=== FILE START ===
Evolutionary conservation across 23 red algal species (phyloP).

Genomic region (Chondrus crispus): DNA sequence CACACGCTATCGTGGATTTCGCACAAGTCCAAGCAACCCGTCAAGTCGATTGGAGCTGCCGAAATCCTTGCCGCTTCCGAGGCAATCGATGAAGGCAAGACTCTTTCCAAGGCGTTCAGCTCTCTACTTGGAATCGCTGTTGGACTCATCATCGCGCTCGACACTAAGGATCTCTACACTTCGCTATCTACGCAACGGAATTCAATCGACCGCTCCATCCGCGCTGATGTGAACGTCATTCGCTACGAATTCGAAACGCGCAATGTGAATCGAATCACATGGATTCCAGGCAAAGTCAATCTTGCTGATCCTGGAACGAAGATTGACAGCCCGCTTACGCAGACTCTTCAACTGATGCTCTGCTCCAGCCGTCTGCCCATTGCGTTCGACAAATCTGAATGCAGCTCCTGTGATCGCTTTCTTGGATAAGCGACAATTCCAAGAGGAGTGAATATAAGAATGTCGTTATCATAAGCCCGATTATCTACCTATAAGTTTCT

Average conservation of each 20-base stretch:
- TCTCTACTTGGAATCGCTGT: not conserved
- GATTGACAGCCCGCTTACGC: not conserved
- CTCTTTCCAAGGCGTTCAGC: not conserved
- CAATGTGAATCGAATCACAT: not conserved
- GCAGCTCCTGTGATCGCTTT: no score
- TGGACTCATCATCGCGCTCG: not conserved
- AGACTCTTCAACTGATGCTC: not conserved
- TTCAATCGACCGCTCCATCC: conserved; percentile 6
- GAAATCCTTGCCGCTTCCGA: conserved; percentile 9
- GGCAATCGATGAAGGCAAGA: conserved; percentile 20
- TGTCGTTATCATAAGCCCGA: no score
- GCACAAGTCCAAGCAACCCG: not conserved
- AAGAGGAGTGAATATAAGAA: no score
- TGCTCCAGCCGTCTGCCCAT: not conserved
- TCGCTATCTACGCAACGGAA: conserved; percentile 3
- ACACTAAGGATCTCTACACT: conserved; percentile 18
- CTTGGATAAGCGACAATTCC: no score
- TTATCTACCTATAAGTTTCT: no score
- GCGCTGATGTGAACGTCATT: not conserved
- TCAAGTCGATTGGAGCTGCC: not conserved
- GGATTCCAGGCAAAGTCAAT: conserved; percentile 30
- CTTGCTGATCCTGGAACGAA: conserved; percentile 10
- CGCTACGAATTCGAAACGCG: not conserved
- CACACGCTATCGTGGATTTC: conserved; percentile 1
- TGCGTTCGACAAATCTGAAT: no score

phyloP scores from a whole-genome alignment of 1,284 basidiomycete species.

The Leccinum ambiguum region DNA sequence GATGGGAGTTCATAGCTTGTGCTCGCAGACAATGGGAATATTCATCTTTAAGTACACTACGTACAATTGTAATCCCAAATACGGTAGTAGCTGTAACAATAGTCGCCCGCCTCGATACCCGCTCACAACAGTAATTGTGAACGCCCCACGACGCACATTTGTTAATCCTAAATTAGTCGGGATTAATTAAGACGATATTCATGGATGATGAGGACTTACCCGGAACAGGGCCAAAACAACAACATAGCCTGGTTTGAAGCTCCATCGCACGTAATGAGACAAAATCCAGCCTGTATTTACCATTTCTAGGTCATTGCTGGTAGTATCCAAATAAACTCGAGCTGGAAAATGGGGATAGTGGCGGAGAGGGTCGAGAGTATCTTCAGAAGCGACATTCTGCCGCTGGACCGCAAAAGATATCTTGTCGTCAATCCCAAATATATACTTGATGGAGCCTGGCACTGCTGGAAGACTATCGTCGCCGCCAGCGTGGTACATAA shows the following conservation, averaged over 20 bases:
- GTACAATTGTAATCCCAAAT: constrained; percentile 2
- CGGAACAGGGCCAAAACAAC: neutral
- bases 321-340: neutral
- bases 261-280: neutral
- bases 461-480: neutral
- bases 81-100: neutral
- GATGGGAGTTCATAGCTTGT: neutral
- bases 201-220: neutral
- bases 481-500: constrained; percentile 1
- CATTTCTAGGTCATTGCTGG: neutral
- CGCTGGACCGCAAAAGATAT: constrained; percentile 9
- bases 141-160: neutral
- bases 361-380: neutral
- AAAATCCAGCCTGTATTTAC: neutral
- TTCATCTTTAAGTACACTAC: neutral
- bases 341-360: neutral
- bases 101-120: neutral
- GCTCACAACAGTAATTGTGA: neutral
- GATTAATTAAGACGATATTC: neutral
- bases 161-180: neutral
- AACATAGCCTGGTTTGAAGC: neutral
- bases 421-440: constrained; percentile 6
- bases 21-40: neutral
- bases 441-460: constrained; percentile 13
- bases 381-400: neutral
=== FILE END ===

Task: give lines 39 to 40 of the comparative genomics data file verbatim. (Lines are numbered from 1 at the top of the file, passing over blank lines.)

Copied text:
- bases 481-500: constrained; percentile 1
- CATTTCTAGGTCATTGCTGG: neutral